I had not ridden a bike since I was 16, not one without a motor that is. I wrecked two motorcycles when I was in my 20's. I figured the third time would be the charm and I'd end up dead, so I gave them up. It would be OK if everyone rode motorcycles, but the problem is most folks are in cars, and for some reason people in cars don't tend to see motorcycles. Or, in some cases, they see you just fine but have nefarious intent.

So what would posses a 42-year-old man who hardly ever gets any exercise and has not ridden a bike for over 26 years to run out and buy a mountain bike? It is very simple: it's my brother-in-law’s fault.

He and my sister and her two youngest stayed with us for a few days around new years. One morning we were sitting at the kitchen table in front of the wide glass doors that lead out on to the back porch. Spread out in front of us is, I gotta brag, an incredible desert panorama. Our house sits on top of a hill and has a commanding view of the valley below, mesas and hills stretched out for miles, then the distinctive shape of Starvation Peak about 20 miles off, and in the background the Sangre de Cristo Mountains 50 or so miles distant. Starvation peak is so named because, according to local legend a band of Hispanic settlers escaped to the top after being pursued by hostile Indians. The warriors besieged them and they all staved to death up on top. Another version of the story has the Hispanics besieging the Indians and the Indians starving. Probably no one has ever starved up there, but it is a great story either way.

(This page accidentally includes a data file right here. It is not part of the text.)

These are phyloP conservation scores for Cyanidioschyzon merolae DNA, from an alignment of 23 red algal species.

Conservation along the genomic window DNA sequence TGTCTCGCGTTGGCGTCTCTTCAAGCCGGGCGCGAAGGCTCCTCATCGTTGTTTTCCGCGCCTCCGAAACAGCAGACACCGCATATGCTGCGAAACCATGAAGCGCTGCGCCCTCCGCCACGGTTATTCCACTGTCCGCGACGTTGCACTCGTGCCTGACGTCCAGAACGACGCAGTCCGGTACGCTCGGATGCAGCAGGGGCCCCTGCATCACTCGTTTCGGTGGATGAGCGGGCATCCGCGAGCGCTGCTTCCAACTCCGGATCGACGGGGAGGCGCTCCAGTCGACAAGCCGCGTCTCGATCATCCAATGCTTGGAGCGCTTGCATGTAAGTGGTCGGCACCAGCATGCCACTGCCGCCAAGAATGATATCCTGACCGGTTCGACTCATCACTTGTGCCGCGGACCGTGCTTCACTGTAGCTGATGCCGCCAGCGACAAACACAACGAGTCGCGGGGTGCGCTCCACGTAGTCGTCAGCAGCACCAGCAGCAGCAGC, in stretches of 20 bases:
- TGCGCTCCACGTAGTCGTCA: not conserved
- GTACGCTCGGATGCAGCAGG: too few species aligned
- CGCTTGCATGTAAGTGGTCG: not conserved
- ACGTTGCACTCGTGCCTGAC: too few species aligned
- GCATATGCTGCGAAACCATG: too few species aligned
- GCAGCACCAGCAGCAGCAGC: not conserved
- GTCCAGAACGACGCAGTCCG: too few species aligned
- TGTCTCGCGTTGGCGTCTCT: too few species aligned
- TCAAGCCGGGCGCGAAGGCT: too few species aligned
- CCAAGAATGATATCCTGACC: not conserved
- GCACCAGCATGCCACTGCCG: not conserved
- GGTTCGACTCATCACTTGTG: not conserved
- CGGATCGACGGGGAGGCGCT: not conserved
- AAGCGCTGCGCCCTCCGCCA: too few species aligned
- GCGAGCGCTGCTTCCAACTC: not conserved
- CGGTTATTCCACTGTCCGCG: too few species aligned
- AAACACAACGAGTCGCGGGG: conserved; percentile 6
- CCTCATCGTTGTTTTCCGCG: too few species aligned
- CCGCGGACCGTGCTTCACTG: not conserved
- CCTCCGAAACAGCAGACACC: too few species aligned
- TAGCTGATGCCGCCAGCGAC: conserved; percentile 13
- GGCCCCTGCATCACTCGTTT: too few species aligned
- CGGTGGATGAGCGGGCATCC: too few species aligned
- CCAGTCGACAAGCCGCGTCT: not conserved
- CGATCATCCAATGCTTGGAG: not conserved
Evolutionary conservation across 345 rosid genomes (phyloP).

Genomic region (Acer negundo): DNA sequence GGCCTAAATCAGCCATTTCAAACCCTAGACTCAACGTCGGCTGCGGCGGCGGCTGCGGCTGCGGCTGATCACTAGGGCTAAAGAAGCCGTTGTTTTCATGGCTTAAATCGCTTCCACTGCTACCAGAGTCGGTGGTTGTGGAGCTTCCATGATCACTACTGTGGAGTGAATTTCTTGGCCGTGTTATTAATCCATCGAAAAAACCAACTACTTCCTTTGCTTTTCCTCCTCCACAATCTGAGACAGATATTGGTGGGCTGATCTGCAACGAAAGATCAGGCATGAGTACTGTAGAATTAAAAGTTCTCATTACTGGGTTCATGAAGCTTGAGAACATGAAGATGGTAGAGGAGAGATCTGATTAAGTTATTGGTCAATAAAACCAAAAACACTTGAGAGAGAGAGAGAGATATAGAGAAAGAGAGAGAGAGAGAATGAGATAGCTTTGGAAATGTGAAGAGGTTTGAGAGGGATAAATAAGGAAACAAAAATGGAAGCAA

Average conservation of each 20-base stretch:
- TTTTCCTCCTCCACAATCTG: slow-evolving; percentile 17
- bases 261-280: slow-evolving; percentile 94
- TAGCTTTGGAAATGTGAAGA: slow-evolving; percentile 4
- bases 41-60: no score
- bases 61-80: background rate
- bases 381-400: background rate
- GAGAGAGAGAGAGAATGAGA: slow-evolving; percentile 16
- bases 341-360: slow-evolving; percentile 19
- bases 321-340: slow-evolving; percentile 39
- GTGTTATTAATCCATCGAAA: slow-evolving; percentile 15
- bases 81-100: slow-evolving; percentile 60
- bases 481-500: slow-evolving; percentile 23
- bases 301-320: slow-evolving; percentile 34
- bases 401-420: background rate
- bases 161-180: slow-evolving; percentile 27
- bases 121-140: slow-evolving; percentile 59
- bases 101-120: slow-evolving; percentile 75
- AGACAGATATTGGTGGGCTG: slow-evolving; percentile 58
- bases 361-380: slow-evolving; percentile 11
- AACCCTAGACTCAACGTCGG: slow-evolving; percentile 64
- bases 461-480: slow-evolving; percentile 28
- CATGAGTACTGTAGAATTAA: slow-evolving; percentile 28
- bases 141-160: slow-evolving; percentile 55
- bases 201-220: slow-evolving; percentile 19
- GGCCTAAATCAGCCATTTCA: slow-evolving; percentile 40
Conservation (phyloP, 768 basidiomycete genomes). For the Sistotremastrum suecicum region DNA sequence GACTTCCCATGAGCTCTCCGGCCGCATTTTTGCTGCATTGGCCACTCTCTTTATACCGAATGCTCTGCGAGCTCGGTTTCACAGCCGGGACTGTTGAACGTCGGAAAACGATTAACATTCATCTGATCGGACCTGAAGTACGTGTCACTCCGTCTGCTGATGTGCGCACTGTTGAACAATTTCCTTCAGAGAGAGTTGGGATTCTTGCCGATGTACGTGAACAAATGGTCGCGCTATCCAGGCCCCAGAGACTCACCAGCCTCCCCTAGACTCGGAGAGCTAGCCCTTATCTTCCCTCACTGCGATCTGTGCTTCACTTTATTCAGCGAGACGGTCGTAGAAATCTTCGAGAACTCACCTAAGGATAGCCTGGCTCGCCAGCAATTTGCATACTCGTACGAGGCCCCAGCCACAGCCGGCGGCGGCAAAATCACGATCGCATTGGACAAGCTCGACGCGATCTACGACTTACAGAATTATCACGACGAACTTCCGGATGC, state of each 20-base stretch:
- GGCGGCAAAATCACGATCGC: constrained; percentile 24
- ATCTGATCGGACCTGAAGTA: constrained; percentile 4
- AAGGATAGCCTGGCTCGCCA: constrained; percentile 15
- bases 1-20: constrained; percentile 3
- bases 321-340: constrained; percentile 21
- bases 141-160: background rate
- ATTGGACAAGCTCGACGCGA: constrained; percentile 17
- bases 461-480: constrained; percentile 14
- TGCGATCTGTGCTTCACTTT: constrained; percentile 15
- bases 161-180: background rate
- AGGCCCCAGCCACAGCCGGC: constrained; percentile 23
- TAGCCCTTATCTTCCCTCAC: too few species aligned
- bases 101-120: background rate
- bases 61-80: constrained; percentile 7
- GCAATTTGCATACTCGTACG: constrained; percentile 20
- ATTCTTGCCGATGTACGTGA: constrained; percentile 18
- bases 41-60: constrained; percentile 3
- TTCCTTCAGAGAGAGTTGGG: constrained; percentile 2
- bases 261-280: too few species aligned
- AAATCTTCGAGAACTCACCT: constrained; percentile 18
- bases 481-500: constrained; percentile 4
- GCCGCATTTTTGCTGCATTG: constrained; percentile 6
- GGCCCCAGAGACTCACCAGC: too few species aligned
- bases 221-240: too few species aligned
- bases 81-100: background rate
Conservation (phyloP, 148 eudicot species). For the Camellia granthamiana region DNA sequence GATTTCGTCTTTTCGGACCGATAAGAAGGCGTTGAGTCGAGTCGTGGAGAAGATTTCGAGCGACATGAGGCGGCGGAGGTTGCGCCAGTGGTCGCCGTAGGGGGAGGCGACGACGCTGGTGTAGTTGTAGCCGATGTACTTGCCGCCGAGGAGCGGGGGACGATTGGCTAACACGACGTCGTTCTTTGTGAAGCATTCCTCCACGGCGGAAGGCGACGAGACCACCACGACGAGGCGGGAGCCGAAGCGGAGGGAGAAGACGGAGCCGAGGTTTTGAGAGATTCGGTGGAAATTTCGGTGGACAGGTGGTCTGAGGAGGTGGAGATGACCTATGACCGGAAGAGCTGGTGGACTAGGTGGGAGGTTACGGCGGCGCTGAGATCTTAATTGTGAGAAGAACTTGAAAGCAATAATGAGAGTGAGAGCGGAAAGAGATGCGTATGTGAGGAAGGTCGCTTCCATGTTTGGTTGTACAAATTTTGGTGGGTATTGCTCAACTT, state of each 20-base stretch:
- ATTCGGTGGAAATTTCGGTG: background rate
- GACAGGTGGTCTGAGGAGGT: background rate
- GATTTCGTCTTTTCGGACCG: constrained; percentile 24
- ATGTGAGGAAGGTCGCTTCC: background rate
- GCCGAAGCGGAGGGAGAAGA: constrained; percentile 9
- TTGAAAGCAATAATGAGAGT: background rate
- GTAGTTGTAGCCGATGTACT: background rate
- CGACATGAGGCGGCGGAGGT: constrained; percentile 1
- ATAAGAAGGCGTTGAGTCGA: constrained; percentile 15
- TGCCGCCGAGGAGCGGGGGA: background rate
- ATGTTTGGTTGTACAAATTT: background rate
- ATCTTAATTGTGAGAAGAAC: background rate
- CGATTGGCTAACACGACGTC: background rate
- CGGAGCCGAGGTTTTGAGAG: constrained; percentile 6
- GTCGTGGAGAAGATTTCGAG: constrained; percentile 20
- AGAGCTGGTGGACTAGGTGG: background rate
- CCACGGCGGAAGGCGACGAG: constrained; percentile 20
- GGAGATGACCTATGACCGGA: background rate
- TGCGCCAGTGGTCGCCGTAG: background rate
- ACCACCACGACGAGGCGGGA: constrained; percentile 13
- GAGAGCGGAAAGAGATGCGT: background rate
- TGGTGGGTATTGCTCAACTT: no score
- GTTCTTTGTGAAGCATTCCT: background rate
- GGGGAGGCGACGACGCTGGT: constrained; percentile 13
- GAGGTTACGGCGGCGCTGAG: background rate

Tim and I are in no danger of starving as long as Deb is the cook. Today we're having a companionable cup of coffee. Well come to think of it, I'm drinking coffee, heavy and rich (my wife would say motor oil) and he is drinking green tea. He's on his Apple lap top and I'm on my Compaq. We're enjoying the view, sipping our drinks, and half heartily surfing the web when he says to me "with all this land you have out here you should buy a mountain bike."

Well, one thing lead to another and after a little on-line research it was clear that I didn't even have the right vocabulary to even understand what I was reading. It was clear I'd need to go to a bricks and mortar store and look and bikes and talk with bike people in person.